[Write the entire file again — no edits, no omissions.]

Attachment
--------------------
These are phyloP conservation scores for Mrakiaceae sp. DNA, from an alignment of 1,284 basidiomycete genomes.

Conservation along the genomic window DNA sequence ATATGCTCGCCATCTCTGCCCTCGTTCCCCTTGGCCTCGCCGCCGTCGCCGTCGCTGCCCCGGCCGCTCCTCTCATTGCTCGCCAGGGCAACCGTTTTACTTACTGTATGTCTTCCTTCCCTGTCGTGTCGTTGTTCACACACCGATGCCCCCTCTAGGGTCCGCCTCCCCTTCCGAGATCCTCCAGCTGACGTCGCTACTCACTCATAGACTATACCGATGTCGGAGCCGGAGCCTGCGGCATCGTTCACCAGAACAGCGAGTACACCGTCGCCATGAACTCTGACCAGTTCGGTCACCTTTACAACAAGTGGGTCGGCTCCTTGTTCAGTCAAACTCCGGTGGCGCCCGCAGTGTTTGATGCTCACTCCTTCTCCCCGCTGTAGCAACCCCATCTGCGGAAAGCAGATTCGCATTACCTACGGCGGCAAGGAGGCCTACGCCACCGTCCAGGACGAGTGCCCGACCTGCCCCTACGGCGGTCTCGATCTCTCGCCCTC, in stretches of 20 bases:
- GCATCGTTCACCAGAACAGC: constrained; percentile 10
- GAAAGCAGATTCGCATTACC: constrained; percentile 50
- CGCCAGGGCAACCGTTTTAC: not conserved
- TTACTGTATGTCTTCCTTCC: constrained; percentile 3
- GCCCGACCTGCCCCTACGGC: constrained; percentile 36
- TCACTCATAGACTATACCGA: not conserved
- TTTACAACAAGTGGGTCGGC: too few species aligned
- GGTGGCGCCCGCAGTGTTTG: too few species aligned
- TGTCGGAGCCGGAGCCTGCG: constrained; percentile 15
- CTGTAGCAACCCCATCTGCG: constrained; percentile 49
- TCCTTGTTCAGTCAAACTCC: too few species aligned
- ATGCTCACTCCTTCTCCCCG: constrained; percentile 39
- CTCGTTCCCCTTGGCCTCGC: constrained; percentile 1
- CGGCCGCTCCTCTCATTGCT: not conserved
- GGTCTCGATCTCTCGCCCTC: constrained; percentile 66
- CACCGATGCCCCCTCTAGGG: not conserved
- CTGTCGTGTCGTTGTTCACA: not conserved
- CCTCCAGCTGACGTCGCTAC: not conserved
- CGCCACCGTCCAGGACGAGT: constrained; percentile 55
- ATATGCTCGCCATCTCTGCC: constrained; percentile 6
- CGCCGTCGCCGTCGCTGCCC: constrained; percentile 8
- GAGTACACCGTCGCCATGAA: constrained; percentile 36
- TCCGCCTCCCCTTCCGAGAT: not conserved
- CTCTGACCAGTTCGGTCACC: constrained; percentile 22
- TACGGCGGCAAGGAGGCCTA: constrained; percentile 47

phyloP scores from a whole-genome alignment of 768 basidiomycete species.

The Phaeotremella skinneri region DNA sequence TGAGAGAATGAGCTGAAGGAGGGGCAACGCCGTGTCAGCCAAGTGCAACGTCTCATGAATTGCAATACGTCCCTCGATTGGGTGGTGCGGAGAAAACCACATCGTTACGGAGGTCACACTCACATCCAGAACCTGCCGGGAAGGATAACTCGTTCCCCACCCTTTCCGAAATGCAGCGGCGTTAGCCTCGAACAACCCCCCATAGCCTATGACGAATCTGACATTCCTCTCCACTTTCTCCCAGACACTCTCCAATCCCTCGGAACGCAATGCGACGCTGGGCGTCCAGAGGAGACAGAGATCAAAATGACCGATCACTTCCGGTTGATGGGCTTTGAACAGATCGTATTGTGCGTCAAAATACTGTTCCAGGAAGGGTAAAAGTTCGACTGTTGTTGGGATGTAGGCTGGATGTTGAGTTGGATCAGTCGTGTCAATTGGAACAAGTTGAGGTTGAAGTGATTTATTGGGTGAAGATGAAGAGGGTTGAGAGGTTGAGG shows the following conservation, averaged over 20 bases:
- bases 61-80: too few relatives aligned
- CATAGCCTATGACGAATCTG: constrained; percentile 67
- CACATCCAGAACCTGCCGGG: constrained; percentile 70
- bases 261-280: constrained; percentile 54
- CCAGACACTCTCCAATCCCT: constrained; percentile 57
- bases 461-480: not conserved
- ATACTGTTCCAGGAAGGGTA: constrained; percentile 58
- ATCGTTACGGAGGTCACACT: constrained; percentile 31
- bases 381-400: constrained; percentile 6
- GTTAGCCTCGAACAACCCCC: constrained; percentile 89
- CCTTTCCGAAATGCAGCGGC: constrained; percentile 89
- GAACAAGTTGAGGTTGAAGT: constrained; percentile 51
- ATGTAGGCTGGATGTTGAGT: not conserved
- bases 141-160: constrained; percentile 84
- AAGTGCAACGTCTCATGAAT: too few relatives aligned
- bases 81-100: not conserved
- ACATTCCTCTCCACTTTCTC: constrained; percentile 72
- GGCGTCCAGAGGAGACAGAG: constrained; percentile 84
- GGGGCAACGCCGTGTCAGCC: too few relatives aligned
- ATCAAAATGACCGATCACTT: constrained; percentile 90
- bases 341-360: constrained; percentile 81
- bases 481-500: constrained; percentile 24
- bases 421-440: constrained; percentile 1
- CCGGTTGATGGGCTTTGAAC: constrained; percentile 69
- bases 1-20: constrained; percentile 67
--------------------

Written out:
These are phyloP conservation scores for Mrakiaceae sp. DNA, from an alignment of 1,284 basidiomycete genomes.

Conservation along the genomic window DNA sequence ATATGCTCGCCATCTCTGCCCTCGTTCCCCTTGGCCTCGCCGCCGTCGCCGTCGCTGCCCCGGCCGCTCCTCTCATTGCTCGCCAGGGCAACCGTTTTACTTACTGTATGTCTTCCTTCCCTGTCGTGTCGTTGTTCACACACCGATGCCCCCTCTAGGGTCCGCCTCCCCTTCCGAGATCCTCCAGCTGACGTCGCTACTCACTCATAGACTATACCGATGTCGGAGCCGGAGCCTGCGGCATCGTTCACCAGAACAGCGAGTACACCGTCGCCATGAACTCTGACCAGTTCGGTCACCTTTACAACAAGTGGGTCGGCTCCTTGTTCAGTCAAACTCCGGTGGCGCCCGCAGTGTTTGATGCTCACTCCTTCTCCCCGCTGTAGCAACCCCATCTGCGGAAAGCAGATTCGCATTACCTACGGCGGCAAGGAGGCCTACGCCACCGTCCAGGACGAGTGCCCGACCTGCCCCTACGGCGGTCTCGATCTCTCGCCCTC, in stretches of 20 bases:
- GCATCGTTCACCAGAACAGC: constrained; percentile 10
- GAAAGCAGATTCGCATTACC: constrained; percentile 50
- CGCCAGGGCAACCGTTTTAC: not conserved
- TTACTGTATGTCTTCCTTCC: constrained; percentile 3
- GCCCGACCTGCCCCTACGGC: constrained; percentile 36
- TCACTCATAGACTATACCGA: not conserved
- TTTACAACAAGTGGGTCGGC: too few species aligned
- GGTGGCGCCCGCAGTGTTTG: too few species aligned
- TGTCGGAGCCGGAGCCTGCG: constrained; percentile 15
- CTGTAGCAACCCCATCTGCG: constrained; percentile 49
- TCCTTGTTCAGTCAAACTCC: too few species aligned
- ATGCTCACTCCTTCTCCCCG: constrained; percentile 39
- CTCGTTCCCCTTGGCCTCGC: constrained; percentile 1
- CGGCCGCTCCTCTCATTGCT: not conserved
- GGTCTCGATCTCTCGCCCTC: constrained; percentile 66
- CACCGATGCCCCCTCTAGGG: not conserved
- CTGTCGTGTCGTTGTTCACA: not conserved
- CCTCCAGCTGACGTCGCTAC: not conserved
- CGCCACCGTCCAGGACGAGT: constrained; percentile 55
- ATATGCTCGCCATCTCTGCC: constrained; percentile 6
- CGCCGTCGCCGTCGCTGCCC: constrained; percentile 8
- GAGTACACCGTCGCCATGAA: constrained; percentile 36
- TCCGCCTCCCCTTCCGAGAT: not conserved
- CTCTGACCAGTTCGGTCACC: constrained; percentile 22
- TACGGCGGCAAGGAGGCCTA: constrained; percentile 47

phyloP scores from a whole-genome alignment of 768 basidiomycete species.

The Phaeotremella skinneri region DNA sequence TGAGAGAATGAGCTGAAGGAGGGGCAACGCCGTGTCAGCCAAGTGCAACGTCTCATGAATTGCAATACGTCCCTCGATTGGGTGGTGCGGAGAAAACCACATCGTTACGGAGGTCACACTCACATCCAGAACCTGCCGGGAAGGATAACTCGTTCCCCACCCTTTCCGAAATGCAGCGGCGTTAGCCTCGAACAACCCCCCATAGCCTATGACGAATCTGACATTCCTCTCCACTTTCTCCCAGACACTCTCCAATCCCTCGGAACGCAATGCGACGCTGGGCGTCCAGAGGAGACAGAGATCAAAATGACCGATCACTTCCGGTTGATGGGCTTTGAACAGATCGTATTGTGCGTCAAAATACTGTTCCAGGAAGGGTAAAAGTTCGACTGTTGTTGGGATGTAGGCTGGATGTTGAGTTGGATCAGTCGTGTCAATTGGAACAAGTTGAGGTTGAAGTGATTTATTGGGTGAAGATGAAGAGGGTTGAGAGGTTGAGG shows the following conservation, averaged over 20 bases:
- bases 61-80: too few relatives aligned
- CATAGCCTATGACGAATCTG: constrained; percentile 67
- CACATCCAGAACCTGCCGGG: constrained; percentile 70
- bases 261-280: constrained; percentile 54
- CCAGACACTCTCCAATCCCT: constrained; percentile 57
- bases 461-480: not conserved
- ATACTGTTCCAGGAAGGGTA: constrained; percentile 58
- ATCGTTACGGAGGTCACACT: constrained; percentile 31
- bases 381-400: constrained; percentile 6
- GTTAGCCTCGAACAACCCCC: constrained; percentile 89
- CCTTTCCGAAATGCAGCGGC: constrained; percentile 89
- GAACAAGTTGAGGTTGAAGT: constrained; percentile 51
- ATGTAGGCTGGATGTTGAGT: not conserved
- bases 141-160: constrained; percentile 84
- AAGTGCAACGTCTCATGAAT: too few relatives aligned
- bases 81-100: not conserved
- ACATTCCTCTCCACTTTCTC: constrained; percentile 72
- GGCGTCCAGAGGAGACAGAG: constrained; percentile 84
- GGGGCAACGCCGTGTCAGCC: too few relatives aligned
- ATCAAAATGACCGATCACTT: constrained; percentile 90
- bases 341-360: constrained; percentile 81
- bases 481-500: constrained; percentile 24
- bases 421-440: constrained; percentile 1
- CCGGTTGATGGGCTTTGAAC: constrained; percentile 69
- bases 1-20: constrained; percentile 67